Bioluminescence Imaging in Rodents: When Light Illuminates Cancer Research

Author(s): Stephanie Lerondel, Alain Le Pape

Journal Name: Current Molecular Imaging (Discontinued)

Volume 2 , Issue 1 , 2013

Abstract:

Among all the preclinical imaging modalities available for scientifist to explore animal models, especially rodents, bioluminescence imaging (BLI), fluorescence and photoacoustic imaging strategies are the only ones that are not derived from medical imaging. Based on a chemical reaction involving an enzyme and its substrate to convert chemical energy into light emission, BLI is relatively recent (~ 15 years). However, it is routinely used in many laboratories with regard to other modalities (MRI, PET, SPECT, CT). Thanks to its excellent sensitivity, the ability to perform high throughput exams, low cost and relative ease of implementation, bioluminescent imaging is widely used either for basic research or the development and screening of new therapies.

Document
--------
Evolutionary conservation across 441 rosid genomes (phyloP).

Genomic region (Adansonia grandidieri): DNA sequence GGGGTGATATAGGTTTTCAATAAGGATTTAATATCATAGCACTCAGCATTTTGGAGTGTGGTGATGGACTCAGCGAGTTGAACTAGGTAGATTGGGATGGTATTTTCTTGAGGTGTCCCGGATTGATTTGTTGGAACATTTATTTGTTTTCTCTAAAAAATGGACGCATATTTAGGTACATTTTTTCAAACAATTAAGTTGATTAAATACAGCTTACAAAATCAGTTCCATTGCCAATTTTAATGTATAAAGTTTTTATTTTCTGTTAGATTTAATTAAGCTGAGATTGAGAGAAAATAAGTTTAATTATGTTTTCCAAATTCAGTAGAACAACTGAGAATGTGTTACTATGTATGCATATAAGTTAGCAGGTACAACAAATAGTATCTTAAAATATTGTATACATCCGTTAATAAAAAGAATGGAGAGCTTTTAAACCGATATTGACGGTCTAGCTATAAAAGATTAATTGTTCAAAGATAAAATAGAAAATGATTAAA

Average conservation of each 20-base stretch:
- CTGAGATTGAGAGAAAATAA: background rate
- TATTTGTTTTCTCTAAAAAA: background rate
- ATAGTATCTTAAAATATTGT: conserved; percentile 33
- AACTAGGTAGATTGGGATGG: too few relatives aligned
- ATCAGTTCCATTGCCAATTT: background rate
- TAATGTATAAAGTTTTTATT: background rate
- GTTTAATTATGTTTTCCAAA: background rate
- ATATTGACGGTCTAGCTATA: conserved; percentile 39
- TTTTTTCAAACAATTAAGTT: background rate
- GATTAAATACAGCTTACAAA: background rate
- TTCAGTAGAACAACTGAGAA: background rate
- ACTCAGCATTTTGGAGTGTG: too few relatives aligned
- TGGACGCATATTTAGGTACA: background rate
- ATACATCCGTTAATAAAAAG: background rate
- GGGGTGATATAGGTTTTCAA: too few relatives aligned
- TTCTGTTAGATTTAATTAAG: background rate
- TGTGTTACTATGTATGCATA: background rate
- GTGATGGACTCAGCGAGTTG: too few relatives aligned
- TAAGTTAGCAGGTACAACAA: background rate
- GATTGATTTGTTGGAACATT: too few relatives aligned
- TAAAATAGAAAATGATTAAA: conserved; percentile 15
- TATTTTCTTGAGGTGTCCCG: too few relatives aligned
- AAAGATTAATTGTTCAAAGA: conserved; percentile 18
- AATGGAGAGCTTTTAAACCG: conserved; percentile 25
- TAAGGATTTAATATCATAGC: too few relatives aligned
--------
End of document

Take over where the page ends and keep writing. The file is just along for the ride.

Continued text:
After a brief introduction, we will describe the principle of bioluminescence, then discuss the main constraints for quantification, give some examples of routinely performed applications in oncology and finally provide some insights on new biological or technological approaches.

Keywords: In vivo bioluminescence, oncology, preclinical imaging, preclinical imaging, fluorescence and photoacoustic imaging, MRI, PET, SPECT, CT, pathophysiological processes

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Article Details

VOLUME: 2
ISSUE: 1
Year: 2013
Page: [18 - 29]
Pages: 12
DOI: 10.2174/2211555211302010004

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